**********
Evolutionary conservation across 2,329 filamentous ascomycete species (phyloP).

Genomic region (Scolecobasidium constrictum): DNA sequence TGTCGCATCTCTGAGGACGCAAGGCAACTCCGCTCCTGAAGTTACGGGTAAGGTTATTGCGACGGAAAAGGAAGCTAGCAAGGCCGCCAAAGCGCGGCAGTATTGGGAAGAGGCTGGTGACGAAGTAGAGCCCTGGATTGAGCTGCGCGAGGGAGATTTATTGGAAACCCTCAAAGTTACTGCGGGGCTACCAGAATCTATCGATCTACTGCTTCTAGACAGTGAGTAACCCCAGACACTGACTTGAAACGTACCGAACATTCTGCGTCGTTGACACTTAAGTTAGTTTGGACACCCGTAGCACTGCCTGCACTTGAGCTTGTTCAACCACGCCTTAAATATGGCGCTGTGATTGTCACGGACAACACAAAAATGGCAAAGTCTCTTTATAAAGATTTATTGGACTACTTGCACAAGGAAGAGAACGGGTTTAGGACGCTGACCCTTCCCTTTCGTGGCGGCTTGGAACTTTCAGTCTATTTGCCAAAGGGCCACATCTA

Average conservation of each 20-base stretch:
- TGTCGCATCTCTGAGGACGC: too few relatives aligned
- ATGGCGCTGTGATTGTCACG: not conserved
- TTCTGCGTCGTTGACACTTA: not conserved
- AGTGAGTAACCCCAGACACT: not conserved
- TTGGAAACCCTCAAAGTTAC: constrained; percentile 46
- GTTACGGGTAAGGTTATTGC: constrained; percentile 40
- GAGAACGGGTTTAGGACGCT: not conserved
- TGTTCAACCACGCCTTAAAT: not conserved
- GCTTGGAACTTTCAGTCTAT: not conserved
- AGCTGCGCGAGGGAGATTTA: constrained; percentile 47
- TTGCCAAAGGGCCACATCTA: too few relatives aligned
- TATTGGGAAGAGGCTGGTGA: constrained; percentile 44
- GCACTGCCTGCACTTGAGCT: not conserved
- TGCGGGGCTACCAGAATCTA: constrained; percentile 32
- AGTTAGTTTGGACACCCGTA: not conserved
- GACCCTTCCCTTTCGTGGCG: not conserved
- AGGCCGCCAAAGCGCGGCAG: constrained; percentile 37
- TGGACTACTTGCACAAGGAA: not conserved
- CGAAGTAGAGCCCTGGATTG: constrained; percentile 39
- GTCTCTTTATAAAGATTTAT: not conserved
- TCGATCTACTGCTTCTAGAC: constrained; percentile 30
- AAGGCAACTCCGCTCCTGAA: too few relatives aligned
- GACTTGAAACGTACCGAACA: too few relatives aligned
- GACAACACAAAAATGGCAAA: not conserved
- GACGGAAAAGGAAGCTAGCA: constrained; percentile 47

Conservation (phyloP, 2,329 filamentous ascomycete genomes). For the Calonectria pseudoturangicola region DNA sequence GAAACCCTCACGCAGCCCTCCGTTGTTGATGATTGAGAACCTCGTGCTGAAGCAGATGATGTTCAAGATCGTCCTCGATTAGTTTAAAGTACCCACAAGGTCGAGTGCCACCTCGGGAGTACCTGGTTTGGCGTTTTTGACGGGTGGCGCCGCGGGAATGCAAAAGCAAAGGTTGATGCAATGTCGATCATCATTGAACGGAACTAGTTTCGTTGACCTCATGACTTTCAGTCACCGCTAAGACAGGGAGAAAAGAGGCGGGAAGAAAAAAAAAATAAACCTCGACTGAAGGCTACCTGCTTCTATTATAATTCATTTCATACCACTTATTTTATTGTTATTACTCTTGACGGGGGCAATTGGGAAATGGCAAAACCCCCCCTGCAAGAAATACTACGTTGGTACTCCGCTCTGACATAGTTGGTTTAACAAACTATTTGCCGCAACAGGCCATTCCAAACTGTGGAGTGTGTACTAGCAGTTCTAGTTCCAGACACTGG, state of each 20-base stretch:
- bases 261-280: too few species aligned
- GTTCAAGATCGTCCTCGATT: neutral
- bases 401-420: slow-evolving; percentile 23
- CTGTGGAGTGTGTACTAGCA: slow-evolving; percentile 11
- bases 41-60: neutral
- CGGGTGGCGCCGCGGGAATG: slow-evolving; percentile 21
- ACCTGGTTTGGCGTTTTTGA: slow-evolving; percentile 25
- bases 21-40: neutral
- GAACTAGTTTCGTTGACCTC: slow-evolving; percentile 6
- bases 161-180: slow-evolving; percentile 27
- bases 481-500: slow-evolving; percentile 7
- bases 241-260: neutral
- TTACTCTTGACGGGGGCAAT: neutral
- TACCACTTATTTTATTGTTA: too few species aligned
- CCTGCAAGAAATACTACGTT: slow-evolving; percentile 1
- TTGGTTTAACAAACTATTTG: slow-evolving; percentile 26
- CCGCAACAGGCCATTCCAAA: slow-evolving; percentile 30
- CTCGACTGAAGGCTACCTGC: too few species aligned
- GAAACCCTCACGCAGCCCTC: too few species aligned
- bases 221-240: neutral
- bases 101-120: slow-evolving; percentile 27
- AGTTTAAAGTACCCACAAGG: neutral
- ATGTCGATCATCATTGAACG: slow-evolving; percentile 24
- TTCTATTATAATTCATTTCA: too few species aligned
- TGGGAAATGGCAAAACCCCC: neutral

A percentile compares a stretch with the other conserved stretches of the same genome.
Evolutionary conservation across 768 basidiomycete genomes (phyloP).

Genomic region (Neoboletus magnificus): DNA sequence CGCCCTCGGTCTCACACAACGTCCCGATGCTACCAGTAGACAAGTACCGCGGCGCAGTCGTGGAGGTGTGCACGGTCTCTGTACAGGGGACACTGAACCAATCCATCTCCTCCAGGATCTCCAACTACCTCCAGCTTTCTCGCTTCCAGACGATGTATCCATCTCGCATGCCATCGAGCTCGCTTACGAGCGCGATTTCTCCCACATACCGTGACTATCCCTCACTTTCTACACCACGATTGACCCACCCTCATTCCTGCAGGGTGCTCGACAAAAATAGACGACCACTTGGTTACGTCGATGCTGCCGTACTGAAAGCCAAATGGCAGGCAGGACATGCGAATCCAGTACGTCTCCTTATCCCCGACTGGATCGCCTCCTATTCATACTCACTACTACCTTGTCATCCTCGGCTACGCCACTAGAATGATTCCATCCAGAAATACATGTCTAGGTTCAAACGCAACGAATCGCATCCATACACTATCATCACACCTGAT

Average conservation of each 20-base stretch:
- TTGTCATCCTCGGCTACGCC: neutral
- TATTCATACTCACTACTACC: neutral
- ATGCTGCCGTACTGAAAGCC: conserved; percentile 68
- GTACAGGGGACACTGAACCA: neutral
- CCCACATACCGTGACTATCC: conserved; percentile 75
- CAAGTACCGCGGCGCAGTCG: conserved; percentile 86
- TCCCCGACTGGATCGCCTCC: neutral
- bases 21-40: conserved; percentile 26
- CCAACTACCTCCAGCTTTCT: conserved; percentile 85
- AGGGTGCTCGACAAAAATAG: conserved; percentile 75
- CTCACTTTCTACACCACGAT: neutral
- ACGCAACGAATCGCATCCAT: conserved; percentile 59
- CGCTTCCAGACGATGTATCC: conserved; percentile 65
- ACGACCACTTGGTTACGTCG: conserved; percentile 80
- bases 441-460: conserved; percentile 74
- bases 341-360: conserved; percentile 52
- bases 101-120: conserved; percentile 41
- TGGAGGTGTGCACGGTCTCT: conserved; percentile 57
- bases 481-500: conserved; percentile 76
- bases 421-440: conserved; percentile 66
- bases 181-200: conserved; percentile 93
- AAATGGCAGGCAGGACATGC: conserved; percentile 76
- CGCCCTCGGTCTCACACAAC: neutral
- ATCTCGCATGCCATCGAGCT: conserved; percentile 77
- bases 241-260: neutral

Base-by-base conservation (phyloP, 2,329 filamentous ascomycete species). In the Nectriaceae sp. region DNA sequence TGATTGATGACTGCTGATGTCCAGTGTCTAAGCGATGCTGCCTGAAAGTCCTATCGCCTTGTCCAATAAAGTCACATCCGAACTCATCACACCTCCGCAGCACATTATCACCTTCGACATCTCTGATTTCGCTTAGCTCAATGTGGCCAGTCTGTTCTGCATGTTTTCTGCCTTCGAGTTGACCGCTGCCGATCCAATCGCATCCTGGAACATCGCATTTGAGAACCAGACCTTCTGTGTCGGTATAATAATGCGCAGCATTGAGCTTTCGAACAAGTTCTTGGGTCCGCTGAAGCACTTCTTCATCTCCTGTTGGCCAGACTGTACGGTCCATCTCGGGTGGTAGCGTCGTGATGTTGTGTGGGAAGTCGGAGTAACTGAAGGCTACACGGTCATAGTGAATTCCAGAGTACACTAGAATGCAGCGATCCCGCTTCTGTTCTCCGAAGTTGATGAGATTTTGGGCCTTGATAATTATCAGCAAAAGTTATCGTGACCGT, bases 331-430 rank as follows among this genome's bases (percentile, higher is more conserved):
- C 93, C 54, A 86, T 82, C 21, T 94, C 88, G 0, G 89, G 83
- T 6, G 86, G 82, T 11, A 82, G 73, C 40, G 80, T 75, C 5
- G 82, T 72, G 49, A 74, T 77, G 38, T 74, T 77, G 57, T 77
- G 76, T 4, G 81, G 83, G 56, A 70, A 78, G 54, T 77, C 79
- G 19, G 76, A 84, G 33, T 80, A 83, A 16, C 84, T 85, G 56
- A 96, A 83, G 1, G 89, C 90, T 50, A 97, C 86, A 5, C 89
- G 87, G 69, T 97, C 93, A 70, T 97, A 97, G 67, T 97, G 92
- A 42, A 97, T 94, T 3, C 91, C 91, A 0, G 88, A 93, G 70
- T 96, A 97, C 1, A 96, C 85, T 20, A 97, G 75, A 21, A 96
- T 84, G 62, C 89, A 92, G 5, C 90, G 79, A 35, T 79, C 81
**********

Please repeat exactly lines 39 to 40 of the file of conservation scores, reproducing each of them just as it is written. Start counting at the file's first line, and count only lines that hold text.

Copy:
- bases 161-180: slow-evolving; percentile 27
- bases 481-500: slow-evolving; percentile 7